Red Innova presentation by Ariel Poler


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Thoughts about Silicon Valley from the perspective of an early stage investor, entrepreneur and mentor.

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Red Innova presentation by Ariel Poler

  2. 2. Ariel’s Background Founder: IPRO, Topica, Textmarks & Best of Angel. Board Member: Kana, LinkExchange, Freedom Financial, Odeo, StumbleUpon, LOLapps, Strava. Investor: AdMob, Flixster, Slideshare, Xobni, RockYou, Outright, BrightRoll, Instructables, Causes, VivaReal, Optimizely, Rally, Scan, Thumbtack, Viki, Pantheon, Groupspaces, Mashery, StumbleUpon, Kongregate and NexTag. Personal: MIT (math), Stanford (mba), San Francisco (home).
  3. 3. Silicon Valley is Another PlanetIt is not the US. It is not California. It does include San Francisco.Company formation, financing, growth and sale have been “systematized”.Tons of talent and resources – but even more demand for it - so you have to fight and pay up for it (salaries, rents, lawyers, parking…)
  4. 4. Recent Trends LOTS of new angels & seed investors in general. It is a LOT cheaper to start a company today – particularly consumer Internet. Entrepreneurs have a lot more leverage than 5+ years ago… But Series A & B are harder Marketplaces (uber, airbnb, Kickstarter, TaskRabbit) and social/specialized ecommerce (Fab, Warby Parker) are hot areas. And of course everything mobile/tablet. Platforms such as AngelList, Founders Club and Gust are changing the seed landscape
  5. 5. International Companies have betterchances of fundraising elsewhere • Silicon Valley is the only region with too many good deals. Investors elsewhere HAVE TO invest outside their region, but we dont. So the bar is much higher... • So non Silicon Valley companies might be better of fundraising in places such as London, New York or Boston. • Of course, a few Silicon Valley investors are investing in Brazil…
  6. 6. It is not a Black and White distinctionbetween Angels, VCs, Private Equity There are many shades of Grey... -Full time professional angels. -Angels with funds. -VCs that focus on seed investments. -VCs that participate in seed rounds. -VCs with Private Equity growth funds What matters most is the individual, not the firm! Do your homework to identify the best possible people.
  7. 7. Don’t believe what you ReadMost success stories are made with 20/20 revisionist hindsightIt often takes time, e.g. StumbleUpon and Twitter were not overnight successes as some people think…20/20 Hindsight gives great strategic vision. Realistically, successes are built incrementally.  So, don’t obsess over your world domination vision. Just make sure you have a vision for a small success – from which you will be able to build a larger one.
  8. 8. "You are too early” and other excusesMost investors do deals when they get excited by them. Butthey dont like to say “I am not excited", so instead they use aneasy excuses, such as: - You are too early - The deal is too small - I want to see more customers/revenues/technologyBe careful about trying to solve address their excuses, becauseonce you do they are likely to find others. Instead, figure outhow to get them excited.Investors like to keep their options open.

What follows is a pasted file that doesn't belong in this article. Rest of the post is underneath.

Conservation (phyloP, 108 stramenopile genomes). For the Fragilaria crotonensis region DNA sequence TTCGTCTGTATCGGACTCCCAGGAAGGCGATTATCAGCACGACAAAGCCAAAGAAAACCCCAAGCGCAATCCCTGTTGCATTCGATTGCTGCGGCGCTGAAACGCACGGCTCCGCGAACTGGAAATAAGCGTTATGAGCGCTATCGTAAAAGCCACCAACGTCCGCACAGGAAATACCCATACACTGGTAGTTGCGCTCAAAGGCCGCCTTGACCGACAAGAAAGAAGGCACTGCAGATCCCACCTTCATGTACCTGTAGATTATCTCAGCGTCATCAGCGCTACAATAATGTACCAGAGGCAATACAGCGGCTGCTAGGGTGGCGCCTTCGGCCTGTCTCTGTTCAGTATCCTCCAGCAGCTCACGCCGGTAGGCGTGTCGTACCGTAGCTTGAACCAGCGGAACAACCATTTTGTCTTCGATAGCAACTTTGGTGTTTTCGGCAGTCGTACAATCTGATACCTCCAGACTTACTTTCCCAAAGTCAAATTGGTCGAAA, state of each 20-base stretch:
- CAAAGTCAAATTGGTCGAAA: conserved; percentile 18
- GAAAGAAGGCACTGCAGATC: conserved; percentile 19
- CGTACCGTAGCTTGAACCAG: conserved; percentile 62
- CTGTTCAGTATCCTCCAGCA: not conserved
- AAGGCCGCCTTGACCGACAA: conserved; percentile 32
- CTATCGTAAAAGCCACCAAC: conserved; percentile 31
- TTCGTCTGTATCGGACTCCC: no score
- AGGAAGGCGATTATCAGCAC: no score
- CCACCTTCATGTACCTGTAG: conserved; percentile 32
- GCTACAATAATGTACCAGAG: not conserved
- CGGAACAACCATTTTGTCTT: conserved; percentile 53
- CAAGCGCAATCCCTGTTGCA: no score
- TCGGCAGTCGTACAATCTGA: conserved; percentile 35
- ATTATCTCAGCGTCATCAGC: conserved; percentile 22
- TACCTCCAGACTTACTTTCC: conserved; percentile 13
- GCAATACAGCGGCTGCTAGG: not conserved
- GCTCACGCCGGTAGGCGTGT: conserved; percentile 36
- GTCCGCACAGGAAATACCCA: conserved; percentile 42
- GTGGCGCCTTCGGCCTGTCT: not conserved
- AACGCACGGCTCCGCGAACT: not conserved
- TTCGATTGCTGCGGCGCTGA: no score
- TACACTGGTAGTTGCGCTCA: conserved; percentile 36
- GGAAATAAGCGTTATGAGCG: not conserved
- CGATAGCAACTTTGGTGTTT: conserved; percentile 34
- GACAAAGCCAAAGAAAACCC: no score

9. 9. On "average", It takes 6 Months...But averages are often meaningless"Hot deals" are done in a few weeks, sometimes a fewdaysMany deals never get done.And somehow the average is 6 months...The best thing you can do to increase the odds of asuccessful financing is to move your business forward. Becareful about spending tons of time fundraising.
  10. 10. Speed is overrated!What good is going fast in the wrong direction?The better you understand where you need to go, the faster you can moveBut, never stand still!If you have money you will spend it… Get it when you know how to use it
  11. 11. You can’t literally follow all the advise that you getThere are many ways of building companiesYou must find the approach that works for youAdvise should help you gain insights and to experimentIt is the same for competitive athletes…
  12. 12. Focus on your most important market from the startBe careful about starting with the “local” market as a stepping stone to a larger market... You might get stuck there and never quite make it to the larger marketsIf you want to be a global player, focus on a large market from the start
  13. 13. Hire Slow & Fire FastThe moment you start thinking someone might not be working out, he/she most likely isn’t  But letting someone go is difficult and painful for everyone, so…, take your time hiring.  Same goes for co-founders, service providers, and others.
  14. 14. Moving to Silicon Valley? PLUSES:  The “center of the universe”  Money  Experts  Partners  Customers in some cases  A “must do” in some spaces MINUSES:  Much harder to hire talent  More expensive? MIDDLE GROUND:  Come for a while - or come frequently  Send some of your team
  15. 15. Help me Help YouDo your homework  The right people to talk to  The topics you want to discussBe SpecificAdd value
  16. 16. Questions? @ariel